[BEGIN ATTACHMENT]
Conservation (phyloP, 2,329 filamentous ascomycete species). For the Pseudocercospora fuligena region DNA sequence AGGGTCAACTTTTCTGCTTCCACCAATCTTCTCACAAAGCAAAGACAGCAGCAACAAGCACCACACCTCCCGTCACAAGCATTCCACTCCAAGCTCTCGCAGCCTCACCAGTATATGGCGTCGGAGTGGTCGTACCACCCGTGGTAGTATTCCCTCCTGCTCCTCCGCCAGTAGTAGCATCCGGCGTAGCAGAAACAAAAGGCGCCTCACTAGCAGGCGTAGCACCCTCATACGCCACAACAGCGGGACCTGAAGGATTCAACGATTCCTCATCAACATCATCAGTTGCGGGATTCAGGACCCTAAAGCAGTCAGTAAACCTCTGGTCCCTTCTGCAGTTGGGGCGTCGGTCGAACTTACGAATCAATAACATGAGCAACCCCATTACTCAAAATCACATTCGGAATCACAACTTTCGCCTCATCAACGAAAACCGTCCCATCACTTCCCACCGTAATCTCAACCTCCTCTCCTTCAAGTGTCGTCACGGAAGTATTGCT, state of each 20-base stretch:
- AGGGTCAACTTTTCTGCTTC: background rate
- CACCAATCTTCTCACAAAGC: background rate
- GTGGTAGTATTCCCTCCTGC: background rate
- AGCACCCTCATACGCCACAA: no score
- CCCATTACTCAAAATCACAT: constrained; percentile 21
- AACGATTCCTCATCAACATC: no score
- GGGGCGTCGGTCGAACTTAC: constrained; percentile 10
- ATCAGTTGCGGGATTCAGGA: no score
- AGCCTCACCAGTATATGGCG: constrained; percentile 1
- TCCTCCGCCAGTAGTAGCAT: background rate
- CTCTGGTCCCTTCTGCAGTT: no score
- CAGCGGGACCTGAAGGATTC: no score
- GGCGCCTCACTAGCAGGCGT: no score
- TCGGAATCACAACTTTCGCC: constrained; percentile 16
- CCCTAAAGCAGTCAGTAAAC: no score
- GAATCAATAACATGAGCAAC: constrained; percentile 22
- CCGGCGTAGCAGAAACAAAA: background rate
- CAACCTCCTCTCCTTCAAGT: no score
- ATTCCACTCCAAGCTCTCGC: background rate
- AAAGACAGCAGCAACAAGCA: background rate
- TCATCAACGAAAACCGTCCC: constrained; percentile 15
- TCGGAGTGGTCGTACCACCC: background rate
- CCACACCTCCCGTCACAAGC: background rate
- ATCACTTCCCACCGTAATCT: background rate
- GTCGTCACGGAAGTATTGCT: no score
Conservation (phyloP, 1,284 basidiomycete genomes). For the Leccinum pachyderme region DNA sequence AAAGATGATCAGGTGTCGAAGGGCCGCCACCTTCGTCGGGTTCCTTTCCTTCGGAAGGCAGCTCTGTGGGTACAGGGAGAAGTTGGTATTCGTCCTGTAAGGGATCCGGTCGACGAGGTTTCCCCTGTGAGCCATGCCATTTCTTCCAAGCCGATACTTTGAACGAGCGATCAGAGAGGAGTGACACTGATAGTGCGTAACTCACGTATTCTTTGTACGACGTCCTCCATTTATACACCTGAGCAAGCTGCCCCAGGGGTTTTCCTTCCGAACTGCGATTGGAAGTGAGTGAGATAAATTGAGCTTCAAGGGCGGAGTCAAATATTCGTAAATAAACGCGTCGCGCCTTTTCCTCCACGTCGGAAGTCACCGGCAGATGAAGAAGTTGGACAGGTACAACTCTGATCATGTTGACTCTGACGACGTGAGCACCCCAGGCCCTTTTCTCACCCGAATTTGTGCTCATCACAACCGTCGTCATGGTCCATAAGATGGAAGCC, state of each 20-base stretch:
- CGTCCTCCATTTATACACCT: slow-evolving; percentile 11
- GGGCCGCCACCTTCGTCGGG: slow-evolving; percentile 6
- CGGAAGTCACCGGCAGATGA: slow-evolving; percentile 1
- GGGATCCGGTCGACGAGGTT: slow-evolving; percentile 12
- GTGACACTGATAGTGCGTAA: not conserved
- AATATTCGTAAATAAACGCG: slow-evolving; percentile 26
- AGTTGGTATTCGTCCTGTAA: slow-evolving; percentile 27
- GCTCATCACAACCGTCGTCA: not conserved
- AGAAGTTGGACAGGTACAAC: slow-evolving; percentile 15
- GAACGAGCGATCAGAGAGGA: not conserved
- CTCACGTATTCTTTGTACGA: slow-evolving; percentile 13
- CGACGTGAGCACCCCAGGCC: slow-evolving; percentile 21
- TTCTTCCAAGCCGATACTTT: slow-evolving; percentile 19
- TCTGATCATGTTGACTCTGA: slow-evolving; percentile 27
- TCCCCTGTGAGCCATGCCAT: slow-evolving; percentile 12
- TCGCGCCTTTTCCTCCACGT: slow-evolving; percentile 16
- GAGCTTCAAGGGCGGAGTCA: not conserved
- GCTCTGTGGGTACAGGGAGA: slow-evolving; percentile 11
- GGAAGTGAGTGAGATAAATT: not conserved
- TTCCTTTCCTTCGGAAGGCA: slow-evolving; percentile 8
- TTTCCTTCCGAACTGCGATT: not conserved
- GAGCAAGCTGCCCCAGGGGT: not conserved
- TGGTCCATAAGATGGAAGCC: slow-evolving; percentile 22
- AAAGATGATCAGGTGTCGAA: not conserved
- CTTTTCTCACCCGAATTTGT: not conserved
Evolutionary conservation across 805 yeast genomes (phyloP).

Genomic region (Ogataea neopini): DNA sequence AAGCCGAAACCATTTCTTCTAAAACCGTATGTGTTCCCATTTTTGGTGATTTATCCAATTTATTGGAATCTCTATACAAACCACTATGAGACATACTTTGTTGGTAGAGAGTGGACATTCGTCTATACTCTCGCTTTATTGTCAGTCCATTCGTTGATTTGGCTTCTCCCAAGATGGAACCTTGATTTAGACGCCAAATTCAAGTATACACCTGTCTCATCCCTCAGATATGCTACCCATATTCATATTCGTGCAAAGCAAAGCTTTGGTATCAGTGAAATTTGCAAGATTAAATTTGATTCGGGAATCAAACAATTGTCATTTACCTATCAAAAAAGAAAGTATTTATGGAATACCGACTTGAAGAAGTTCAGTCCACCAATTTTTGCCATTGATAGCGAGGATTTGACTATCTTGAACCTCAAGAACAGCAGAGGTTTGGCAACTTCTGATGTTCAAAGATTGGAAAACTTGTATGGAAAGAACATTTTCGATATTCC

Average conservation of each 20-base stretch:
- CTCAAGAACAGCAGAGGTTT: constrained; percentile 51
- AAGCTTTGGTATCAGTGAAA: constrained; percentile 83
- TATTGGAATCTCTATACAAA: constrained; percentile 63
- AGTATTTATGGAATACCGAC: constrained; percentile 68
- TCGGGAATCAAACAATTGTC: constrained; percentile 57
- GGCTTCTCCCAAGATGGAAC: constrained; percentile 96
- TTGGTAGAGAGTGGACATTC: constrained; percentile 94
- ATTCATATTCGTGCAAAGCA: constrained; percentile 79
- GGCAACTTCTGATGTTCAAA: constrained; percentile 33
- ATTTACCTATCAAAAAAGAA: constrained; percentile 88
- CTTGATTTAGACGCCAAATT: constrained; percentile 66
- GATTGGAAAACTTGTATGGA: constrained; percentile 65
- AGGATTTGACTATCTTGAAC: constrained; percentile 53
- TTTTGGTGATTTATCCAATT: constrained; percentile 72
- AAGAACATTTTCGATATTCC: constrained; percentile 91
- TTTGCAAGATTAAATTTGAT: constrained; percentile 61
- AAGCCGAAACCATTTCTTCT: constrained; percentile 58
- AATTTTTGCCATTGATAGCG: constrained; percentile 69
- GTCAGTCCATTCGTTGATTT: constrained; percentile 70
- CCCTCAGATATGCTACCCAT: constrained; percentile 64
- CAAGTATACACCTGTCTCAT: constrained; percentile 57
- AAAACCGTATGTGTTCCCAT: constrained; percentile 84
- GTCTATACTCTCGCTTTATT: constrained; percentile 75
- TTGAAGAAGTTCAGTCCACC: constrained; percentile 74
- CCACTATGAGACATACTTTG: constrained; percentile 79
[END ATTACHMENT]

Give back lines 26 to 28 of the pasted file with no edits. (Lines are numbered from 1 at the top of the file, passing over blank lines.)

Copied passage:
- GTCGTCACGGAAGTATTGCT: no score
Conservation (phyloP, 1,284 basidiomycete genomes). For the Leccinum pachyderme region DNA sequence AAAGATGATCAGGTGTCGAAGGGCCGCCACCTTCGTCGGGTTCCTTTCCTTCGGAAGGCAGCTCTGTGGGTACAGGGAGAAGTTGGTATTCGTCCTGTAAGGGATCCGGTCGACGAGGTTTCCCCTGTGAGCCATGCCATTTCTTCCAAGCCGATACTTTGAACGAGCGATCAGAGAGGAGTGACACTGATAGTGCGTAACTCACGTATTCTTTGTACGACGTCCTCCATTTATACACCTGAGCAAGCTGCCCCAGGGGTTTTCCTTCCGAACTGCGATTGGAAGTGAGTGAGATAAATTGAGCTTCAAGGGCGGAGTCAAATATTCGTAAATAAACGCGTCGCGCCTTTTCCTCCACGTCGGAAGTCACCGGCAGATGAAGAAGTTGGACAGGTACAACTCTGATCATGTTGACTCTGACGACGTGAGCACCCCAGGCCCTTTTCTCACCCGAATTTGTGCTCATCACAACCGTCGTCATGGTCCATAAGATGGAAGCC, state of each 20-base stretch:
- CGTCCTCCATTTATACACCT: slow-evolving; percentile 11